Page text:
Transscleral optical phase imaging of the human retina

In vivo observation of the human retina at the cellular level is crucial to detect the first signs of retinal diseases and properly treat them. Despite the phenomenal advances in adaptive optics systems, clinical imaging of many retinal cells is still elusive due to the low signal-to-noise ratio induced by transpupillary illumination. We present a transscleral optical phase imaging method, which relies on high-angle oblique illumination of the retina, combined with adaptive optics, to enhance cell contrast. Examination of 11 healthy volunteer eyes, without pupil dilation, shows the ability of this method to produce in vivo images of retinal cells, from the retinal pigment epithelium to the nerve fibre layer. This method also allows the generation of high-resolution label-free ex vivo phase images of flat-mounted retinas. The in vivo images with 4.4 degrees x 4.4 degrees field of view are recorded in less than 10 s, opening new avenues in the exploration of healthy and diseased retinas.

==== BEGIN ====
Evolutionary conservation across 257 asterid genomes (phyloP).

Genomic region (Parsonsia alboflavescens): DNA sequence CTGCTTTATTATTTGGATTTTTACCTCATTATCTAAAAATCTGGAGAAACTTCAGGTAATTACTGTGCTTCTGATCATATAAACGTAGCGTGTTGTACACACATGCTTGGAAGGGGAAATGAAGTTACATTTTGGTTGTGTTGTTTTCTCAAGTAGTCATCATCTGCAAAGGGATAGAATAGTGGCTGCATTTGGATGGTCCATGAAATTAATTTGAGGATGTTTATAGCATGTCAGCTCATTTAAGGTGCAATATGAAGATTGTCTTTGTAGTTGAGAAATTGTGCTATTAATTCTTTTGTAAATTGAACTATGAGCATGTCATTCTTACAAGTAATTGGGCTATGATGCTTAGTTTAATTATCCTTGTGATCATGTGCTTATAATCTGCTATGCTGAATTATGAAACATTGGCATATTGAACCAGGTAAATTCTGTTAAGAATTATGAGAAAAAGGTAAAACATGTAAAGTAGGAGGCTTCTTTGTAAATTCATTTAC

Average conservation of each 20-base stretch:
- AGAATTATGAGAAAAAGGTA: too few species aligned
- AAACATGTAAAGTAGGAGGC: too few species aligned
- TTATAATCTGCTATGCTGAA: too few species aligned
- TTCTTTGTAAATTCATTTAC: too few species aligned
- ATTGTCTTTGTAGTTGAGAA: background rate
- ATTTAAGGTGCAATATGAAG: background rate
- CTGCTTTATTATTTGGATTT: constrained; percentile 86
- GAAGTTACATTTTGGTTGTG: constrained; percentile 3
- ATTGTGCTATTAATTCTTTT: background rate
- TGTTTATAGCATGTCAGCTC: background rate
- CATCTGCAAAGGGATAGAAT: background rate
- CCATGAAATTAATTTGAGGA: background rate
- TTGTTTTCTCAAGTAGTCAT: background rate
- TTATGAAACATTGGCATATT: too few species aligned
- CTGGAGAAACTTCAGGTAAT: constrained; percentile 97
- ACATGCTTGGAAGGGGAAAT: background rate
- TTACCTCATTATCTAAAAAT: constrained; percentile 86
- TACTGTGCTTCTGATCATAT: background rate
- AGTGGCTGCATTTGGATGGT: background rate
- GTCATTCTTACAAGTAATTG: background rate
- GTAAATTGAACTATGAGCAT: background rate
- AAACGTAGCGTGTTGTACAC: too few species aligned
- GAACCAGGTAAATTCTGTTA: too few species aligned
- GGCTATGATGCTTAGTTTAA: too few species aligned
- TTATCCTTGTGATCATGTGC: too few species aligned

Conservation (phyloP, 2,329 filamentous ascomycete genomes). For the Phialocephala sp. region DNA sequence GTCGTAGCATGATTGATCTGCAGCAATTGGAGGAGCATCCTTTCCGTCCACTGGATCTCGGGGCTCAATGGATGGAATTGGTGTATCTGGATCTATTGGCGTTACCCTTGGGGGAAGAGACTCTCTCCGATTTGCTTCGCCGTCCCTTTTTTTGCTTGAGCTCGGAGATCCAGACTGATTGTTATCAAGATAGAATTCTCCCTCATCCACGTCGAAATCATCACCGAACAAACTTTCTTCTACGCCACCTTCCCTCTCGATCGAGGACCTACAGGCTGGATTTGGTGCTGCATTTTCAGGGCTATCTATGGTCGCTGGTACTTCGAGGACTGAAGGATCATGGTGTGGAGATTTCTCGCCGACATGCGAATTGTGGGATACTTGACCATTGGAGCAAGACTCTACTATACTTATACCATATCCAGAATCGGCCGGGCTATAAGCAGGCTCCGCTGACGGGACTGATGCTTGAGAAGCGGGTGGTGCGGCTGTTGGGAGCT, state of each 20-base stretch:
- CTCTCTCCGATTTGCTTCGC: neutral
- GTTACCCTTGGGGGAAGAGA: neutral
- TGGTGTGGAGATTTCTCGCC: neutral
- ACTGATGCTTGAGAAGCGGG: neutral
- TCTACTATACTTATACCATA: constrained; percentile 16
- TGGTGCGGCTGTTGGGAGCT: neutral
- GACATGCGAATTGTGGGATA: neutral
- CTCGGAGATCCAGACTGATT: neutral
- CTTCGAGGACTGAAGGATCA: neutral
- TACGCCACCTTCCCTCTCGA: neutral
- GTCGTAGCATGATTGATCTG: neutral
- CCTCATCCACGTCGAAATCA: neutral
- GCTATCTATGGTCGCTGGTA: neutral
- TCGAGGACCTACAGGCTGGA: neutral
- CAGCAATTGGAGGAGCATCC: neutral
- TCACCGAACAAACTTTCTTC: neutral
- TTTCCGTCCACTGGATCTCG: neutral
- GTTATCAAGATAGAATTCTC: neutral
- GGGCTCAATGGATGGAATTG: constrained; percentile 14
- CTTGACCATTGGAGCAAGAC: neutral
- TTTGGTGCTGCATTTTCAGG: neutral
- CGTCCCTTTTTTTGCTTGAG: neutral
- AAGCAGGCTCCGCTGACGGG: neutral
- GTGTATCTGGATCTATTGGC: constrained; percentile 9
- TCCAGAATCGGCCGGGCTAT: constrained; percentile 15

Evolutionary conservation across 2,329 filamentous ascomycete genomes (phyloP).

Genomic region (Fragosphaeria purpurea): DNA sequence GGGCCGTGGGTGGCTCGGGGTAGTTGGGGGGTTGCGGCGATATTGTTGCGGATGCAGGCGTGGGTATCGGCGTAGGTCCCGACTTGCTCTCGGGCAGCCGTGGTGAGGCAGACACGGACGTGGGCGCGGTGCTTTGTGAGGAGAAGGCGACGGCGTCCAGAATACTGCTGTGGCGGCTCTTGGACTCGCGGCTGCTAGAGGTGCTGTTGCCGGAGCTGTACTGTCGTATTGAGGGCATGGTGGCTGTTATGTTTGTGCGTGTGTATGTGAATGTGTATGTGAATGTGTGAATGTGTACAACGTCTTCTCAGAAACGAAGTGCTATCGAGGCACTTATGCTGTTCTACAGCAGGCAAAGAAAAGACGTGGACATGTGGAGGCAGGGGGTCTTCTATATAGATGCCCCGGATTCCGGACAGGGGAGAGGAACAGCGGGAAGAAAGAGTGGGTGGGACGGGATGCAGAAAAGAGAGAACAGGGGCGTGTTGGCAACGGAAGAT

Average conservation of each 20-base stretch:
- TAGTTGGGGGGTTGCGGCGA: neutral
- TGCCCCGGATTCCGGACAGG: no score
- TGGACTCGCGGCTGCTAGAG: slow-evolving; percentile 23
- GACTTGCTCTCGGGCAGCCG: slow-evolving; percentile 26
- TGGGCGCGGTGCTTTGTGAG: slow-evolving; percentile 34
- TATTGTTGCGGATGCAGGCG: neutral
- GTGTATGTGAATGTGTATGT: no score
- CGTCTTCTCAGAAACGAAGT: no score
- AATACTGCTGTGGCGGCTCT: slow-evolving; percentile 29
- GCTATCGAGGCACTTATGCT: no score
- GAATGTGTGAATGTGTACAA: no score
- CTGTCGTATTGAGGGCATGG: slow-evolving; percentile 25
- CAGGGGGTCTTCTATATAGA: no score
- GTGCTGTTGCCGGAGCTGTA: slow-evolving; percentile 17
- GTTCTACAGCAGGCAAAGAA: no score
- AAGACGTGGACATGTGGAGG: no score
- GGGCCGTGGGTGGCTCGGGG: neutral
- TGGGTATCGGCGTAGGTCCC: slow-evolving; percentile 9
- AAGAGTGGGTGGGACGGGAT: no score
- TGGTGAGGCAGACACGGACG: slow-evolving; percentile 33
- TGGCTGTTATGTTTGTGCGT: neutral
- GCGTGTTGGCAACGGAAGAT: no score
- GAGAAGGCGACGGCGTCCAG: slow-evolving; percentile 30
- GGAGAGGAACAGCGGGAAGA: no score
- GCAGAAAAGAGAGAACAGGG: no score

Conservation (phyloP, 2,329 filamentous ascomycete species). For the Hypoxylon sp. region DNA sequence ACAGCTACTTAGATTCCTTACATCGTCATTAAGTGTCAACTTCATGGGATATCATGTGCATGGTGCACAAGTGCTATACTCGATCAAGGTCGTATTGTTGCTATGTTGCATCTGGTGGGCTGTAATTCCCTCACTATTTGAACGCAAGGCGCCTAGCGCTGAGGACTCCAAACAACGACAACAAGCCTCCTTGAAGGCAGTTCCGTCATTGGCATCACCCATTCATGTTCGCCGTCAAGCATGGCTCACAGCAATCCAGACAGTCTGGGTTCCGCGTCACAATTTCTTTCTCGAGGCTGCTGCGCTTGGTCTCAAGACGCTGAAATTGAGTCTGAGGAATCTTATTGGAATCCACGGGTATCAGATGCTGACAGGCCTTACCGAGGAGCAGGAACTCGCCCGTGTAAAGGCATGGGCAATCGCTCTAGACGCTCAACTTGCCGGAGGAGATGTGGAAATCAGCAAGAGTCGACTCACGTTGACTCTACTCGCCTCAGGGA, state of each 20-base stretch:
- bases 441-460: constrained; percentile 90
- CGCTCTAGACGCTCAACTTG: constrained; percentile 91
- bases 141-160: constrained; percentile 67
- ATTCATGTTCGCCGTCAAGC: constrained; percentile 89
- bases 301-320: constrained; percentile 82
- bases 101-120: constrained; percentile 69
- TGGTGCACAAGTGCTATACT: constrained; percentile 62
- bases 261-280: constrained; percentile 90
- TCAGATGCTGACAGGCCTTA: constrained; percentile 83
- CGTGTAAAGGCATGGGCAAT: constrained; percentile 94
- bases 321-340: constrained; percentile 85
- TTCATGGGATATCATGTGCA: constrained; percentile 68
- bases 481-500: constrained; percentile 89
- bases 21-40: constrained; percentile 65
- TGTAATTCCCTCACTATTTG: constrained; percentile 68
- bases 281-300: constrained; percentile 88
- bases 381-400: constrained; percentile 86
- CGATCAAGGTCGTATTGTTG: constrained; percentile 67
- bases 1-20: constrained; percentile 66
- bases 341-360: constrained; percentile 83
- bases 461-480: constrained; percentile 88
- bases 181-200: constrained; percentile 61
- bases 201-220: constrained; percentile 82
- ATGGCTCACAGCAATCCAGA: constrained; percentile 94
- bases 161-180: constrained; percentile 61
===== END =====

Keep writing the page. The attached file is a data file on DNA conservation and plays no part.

Transscleral optical phase imaging, which is based on transscleral flood illumination of the retina, is demonstrated to provide cellular-resolution, label-free, high-contrast images of the retinal layers over a large field of view without the drawback of a long exposure time.


Published in:
Nature Photonics
Year:
Mar 23 2020
Publisher:
London, NATURE PUBLISHING GROUP
ISSN:
1749-4885
1749-4893
Keywords:
Laboratories:




 Record created 2020-04-09, last modified 2020-04-20


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